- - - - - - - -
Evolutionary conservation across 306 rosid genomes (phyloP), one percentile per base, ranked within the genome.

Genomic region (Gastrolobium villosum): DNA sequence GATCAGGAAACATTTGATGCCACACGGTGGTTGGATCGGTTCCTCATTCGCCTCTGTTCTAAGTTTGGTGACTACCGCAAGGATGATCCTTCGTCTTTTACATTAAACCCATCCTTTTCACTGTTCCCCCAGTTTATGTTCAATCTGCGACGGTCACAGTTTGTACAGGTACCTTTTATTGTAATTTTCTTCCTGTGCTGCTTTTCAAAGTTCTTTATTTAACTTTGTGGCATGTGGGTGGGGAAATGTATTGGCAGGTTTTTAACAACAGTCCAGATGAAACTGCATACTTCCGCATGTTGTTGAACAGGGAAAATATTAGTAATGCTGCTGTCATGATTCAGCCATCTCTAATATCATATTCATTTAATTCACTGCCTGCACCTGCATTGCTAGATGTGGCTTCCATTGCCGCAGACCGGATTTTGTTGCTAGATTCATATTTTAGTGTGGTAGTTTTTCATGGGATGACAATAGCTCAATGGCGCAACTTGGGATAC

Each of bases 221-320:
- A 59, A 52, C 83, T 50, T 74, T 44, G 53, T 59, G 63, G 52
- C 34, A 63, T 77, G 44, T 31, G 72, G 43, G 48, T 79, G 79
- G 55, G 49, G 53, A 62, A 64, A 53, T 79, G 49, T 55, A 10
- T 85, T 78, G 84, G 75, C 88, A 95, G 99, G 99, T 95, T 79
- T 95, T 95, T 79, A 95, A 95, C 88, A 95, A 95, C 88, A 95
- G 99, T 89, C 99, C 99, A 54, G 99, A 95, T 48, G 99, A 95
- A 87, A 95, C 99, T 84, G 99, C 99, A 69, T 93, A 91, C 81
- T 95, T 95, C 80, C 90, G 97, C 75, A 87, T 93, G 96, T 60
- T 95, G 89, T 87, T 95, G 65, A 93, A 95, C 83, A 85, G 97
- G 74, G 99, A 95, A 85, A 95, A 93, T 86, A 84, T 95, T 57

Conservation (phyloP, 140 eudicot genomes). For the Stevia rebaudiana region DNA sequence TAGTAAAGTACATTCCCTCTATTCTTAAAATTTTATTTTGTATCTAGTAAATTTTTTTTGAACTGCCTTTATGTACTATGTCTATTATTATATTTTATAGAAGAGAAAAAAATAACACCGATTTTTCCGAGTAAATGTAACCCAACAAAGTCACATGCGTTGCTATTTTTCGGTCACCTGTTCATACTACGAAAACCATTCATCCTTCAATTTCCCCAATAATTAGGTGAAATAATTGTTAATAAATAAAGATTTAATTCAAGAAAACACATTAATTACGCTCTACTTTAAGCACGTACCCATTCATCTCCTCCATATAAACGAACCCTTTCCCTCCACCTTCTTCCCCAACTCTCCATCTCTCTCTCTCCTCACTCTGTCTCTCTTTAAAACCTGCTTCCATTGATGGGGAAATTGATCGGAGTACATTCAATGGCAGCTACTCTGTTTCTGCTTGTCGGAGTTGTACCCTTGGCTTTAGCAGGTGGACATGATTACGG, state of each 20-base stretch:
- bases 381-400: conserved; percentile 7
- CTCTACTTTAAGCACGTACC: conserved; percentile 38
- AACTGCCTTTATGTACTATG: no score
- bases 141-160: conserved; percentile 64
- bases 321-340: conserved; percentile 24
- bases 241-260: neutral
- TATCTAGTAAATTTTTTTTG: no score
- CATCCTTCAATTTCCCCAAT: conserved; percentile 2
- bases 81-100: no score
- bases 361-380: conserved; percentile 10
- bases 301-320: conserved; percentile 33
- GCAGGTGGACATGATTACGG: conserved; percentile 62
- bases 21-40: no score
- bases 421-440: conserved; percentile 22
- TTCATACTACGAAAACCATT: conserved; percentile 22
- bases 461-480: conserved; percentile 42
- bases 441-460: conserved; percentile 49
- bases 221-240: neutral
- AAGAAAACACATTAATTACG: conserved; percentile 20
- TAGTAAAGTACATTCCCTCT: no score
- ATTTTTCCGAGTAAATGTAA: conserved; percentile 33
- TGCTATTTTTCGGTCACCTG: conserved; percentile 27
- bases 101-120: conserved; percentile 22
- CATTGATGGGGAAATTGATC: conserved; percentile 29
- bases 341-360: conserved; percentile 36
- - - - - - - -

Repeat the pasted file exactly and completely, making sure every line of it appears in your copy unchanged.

Evolutionary conservation across 306 rosid genomes (phyloP), one percentile per base, ranked within the genome.

Genomic region (Gastrolobium villosum): DNA sequence GATCAGGAAACATTTGATGCCACACGGTGGTTGGATCGGTTCCTCATTCGCCTCTGTTCTAAGTTTGGTGACTACCGCAAGGATGATCCTTCGTCTTTTACATTAAACCCATCCTTTTCACTGTTCCCCCAGTTTATGTTCAATCTGCGACGGTCACAGTTTGTACAGGTACCTTTTATTGTAATTTTCTTCCTGTGCTGCTTTTCAAAGTTCTTTATTTAACTTTGTGGCATGTGGGTGGGGAAATGTATTGGCAGGTTTTTAACAACAGTCCAGATGAAACTGCATACTTCCGCATGTTGTTGAACAGGGAAAATATTAGTAATGCTGCTGTCATGATTCAGCCATCTCTAATATCATATTCATTTAATTCACTGCCTGCACCTGCATTGCTAGATGTGGCTTCCATTGCCGCAGACCGGATTTTGTTGCTAGATTCATATTTTAGTGTGGTAGTTTTTCATGGGATGACAATAGCTCAATGGCGCAACTTGGGATAC

Each of bases 221-320:
- A 59, A 52, C 83, T 50, T 74, T 44, G 53, T 59, G 63, G 52
- C 34, A 63, T 77, G 44, T 31, G 72, G 43, G 48, T 79, G 79
- G 55, G 49, G 53, A 62, A 64, A 53, T 79, G 49, T 55, A 10
- T 85, T 78, G 84, G 75, C 88, A 95, G 99, G 99, T 95, T 79
- T 95, T 95, T 79, A 95, A 95, C 88, A 95, A 95, C 88, A 95
- G 99, T 89, C 99, C 99, A 54, G 99, A 95, T 48, G 99, A 95
- A 87, A 95, C 99, T 84, G 99, C 99, A 69, T 93, A 91, C 81
- T 95, T 95, C 80, C 90, G 97, C 75, A 87, T 93, G 96, T 60
- T 95, G 89, T 87, T 95, G 65, A 93, A 95, C 83, A 85, G 97
- G 74, G 99, A 95, A 85, A 95, A 93, T 86, A 84, T 95, T 57

Conservation (phyloP, 140 eudicot genomes). For the Stevia rebaudiana region DNA sequence TAGTAAAGTACATTCCCTCTATTCTTAAAATTTTATTTTGTATCTAGTAAATTTTTTTTGAACTGCCTTTATGTACTATGTCTATTATTATATTTTATAGAAGAGAAAAAAATAACACCGATTTTTCCGAGTAAATGTAACCCAACAAAGTCACATGCGTTGCTATTTTTCGGTCACCTGTTCATACTACGAAAACCATTCATCCTTCAATTTCCCCAATAATTAGGTGAAATAATTGTTAATAAATAAAGATTTAATTCAAGAAAACACATTAATTACGCTCTACTTTAAGCACGTACCCATTCATCTCCTCCATATAAACGAACCCTTTCCCTCCACCTTCTTCCCCAACTCTCCATCTCTCTCTCTCCTCACTCTGTCTCTCTTTAAAACCTGCTTCCATTGATGGGGAAATTGATCGGAGTACATTCAATGGCAGCTACTCTGTTTCTGCTTGTCGGAGTTGTACCCTTGGCTTTAGCAGGTGGACATGATTACGG, state of each 20-base stretch:
- bases 381-400: conserved; percentile 7
- CTCTACTTTAAGCACGTACC: conserved; percentile 38
- AACTGCCTTTATGTACTATG: no score
- bases 141-160: conserved; percentile 64
- bases 321-340: conserved; percentile 24
- bases 241-260: neutral
- TATCTAGTAAATTTTTTTTG: no score
- CATCCTTCAATTTCCCCAAT: conserved; percentile 2
- bases 81-100: no score
- bases 361-380: conserved; percentile 10
- bases 301-320: conserved; percentile 33
- GCAGGTGGACATGATTACGG: conserved; percentile 62
- bases 21-40: no score
- bases 421-440: conserved; percentile 22
- TTCATACTACGAAAACCATT: conserved; percentile 22
- bases 461-480: conserved; percentile 42
- bases 441-460: conserved; percentile 49
- bases 221-240: neutral
- AAGAAAACACATTAATTACG: conserved; percentile 20
- TAGTAAAGTACATTCCCTCT: no score
- ATTTTTCCGAGTAAATGTAA: conserved; percentile 33
- TGCTATTTTTCGGTCACCTG: conserved; percentile 27
- bases 101-120: conserved; percentile 22
- CATTGATGGGGAAATTGATC: conserved; percentile 29
- bases 341-360: conserved; percentile 36